AL: This clarity and flow that you speak of is, among other things, also the result of a certain sequence of pieces. Incidentally, Manfred Eicher determined this. That completely changed our own perception of this music. In the right order, music can actually feel completely different. Manfred Eicher is truly a master at these things. As a musician, you couldn't do it yourself in this form.

There are places on the record where I had the impression that the notes linger for a particularly long time. That gives you an impression of how a single note, perfectly placed, sometimes has the power to tell a whole story.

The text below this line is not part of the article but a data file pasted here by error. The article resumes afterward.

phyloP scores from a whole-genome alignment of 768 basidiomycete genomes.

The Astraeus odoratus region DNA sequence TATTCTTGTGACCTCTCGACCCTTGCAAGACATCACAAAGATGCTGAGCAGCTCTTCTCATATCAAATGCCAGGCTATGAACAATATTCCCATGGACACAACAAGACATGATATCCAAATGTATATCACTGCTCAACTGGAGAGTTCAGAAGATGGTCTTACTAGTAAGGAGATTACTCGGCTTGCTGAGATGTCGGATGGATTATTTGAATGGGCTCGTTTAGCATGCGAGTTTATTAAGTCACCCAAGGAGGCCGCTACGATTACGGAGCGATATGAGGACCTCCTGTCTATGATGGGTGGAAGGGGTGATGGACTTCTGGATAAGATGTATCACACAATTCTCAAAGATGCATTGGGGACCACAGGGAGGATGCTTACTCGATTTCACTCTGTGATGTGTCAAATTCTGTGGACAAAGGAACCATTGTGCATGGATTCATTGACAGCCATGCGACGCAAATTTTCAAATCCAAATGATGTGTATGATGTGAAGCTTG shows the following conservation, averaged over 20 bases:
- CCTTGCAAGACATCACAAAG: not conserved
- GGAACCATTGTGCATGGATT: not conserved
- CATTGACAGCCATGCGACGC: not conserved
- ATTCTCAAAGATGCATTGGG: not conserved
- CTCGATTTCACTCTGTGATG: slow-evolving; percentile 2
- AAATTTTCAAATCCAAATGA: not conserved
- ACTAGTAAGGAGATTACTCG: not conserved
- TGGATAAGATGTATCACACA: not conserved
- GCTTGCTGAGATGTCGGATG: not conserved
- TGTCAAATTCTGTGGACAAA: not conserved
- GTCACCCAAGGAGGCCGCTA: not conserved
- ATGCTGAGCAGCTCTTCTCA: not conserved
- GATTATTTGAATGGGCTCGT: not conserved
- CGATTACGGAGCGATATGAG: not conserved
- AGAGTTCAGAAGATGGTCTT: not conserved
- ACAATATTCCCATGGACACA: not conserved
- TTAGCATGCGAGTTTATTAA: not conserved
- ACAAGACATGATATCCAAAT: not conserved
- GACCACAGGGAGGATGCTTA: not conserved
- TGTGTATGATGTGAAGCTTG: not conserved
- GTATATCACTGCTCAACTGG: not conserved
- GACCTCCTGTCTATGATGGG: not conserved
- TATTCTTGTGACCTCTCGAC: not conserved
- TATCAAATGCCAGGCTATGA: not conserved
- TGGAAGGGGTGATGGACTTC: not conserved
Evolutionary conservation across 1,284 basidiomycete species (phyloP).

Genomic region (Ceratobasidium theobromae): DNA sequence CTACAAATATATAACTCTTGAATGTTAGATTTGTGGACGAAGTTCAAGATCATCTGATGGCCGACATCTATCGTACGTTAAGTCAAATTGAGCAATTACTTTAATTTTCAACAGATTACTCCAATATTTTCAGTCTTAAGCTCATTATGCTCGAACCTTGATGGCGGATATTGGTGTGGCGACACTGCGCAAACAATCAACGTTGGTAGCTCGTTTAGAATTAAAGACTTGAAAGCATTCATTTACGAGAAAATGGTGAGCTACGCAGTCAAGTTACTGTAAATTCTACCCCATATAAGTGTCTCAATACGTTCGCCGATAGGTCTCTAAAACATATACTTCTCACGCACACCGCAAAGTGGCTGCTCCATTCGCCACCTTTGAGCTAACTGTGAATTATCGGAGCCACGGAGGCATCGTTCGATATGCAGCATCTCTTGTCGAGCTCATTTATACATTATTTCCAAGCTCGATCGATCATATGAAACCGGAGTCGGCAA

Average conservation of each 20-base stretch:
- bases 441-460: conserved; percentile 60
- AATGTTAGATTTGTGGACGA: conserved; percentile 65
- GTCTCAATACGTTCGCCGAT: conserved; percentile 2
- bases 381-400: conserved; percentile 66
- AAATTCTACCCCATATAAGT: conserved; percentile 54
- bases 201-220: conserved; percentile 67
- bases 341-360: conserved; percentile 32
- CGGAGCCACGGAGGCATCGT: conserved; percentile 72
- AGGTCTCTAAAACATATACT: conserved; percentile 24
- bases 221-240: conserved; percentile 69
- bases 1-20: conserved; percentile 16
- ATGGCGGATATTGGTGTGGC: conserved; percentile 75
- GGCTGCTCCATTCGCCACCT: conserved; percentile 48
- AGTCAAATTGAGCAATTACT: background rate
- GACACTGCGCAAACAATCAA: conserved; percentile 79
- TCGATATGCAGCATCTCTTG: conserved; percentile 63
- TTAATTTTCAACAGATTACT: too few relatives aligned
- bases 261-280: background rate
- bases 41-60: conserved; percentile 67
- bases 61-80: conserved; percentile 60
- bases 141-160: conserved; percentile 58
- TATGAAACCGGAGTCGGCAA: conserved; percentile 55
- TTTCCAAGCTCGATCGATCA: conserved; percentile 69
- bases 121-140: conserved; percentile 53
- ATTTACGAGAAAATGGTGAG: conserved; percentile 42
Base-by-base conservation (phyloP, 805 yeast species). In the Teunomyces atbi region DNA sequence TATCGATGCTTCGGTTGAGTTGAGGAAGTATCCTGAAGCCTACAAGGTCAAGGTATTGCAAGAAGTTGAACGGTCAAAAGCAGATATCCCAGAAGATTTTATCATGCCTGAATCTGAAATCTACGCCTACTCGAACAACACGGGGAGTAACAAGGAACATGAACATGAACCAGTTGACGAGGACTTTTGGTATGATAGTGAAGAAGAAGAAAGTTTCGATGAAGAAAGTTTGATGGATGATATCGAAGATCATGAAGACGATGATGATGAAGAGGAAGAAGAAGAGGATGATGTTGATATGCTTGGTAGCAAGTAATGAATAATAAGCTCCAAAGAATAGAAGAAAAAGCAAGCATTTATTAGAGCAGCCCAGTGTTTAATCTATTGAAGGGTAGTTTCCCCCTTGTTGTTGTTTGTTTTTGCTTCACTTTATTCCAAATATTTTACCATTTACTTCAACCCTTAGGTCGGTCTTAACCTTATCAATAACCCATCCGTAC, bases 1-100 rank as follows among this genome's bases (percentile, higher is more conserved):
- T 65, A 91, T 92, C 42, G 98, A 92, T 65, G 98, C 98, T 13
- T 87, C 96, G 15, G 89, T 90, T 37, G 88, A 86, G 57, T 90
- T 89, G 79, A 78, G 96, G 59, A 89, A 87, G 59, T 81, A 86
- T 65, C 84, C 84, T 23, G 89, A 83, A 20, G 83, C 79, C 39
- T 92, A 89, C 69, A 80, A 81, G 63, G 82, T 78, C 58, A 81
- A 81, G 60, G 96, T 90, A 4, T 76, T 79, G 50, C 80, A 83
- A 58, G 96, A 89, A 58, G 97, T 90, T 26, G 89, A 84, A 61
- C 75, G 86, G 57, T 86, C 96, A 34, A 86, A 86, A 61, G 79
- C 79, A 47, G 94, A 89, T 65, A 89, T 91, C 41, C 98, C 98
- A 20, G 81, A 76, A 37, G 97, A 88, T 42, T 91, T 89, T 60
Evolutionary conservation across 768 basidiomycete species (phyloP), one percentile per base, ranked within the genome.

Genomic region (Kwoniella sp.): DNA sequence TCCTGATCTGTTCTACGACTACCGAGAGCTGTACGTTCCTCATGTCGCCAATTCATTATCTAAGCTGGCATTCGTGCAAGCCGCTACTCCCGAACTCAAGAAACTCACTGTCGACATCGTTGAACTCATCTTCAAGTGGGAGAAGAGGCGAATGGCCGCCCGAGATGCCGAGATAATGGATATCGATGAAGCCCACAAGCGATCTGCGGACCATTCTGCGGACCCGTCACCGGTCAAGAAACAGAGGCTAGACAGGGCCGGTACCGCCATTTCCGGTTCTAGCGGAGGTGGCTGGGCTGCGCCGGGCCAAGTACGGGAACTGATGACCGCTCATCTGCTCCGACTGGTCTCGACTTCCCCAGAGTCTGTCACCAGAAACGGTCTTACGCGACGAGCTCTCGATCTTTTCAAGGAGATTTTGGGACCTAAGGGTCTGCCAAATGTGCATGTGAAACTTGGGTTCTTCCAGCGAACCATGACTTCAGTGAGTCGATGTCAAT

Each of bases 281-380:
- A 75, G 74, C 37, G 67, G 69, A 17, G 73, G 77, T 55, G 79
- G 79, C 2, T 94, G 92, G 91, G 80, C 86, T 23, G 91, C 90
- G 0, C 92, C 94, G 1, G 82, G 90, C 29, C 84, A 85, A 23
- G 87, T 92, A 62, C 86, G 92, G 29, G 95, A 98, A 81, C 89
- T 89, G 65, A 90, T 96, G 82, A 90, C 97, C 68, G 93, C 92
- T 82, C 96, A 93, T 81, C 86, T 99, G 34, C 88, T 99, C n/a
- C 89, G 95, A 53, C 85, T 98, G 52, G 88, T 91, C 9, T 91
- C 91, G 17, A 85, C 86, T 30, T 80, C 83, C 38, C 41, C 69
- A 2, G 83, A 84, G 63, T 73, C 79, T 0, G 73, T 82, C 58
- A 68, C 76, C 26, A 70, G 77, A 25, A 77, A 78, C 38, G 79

AL: This question has basically been with me my whole life: What is a sound? How should a tone sound? When you learn to play an instrument, it's initially about making sure that the sound you play is right and beautiful, but later it becomes more and more important; what it says. And it doesn't always have to be beautiful. Of course, it's always about the question: what is before the sound and what is after the sound? This is extremely important to me because it has something to do with listening: to oneself, to others, to the sound itself. sound itself. And that is exactly what is so wonderfully possible with this quartet. Because it's not easy, especially when improvising together, to ensure that everyone has their own space and yet there aren't too many notes next to each other. But fortunately, each of us is able to take a step back from time to time in order to give the others - or rather: to give the music itself - space.

CD Tarkovsky Quartet "Nuit Blanche"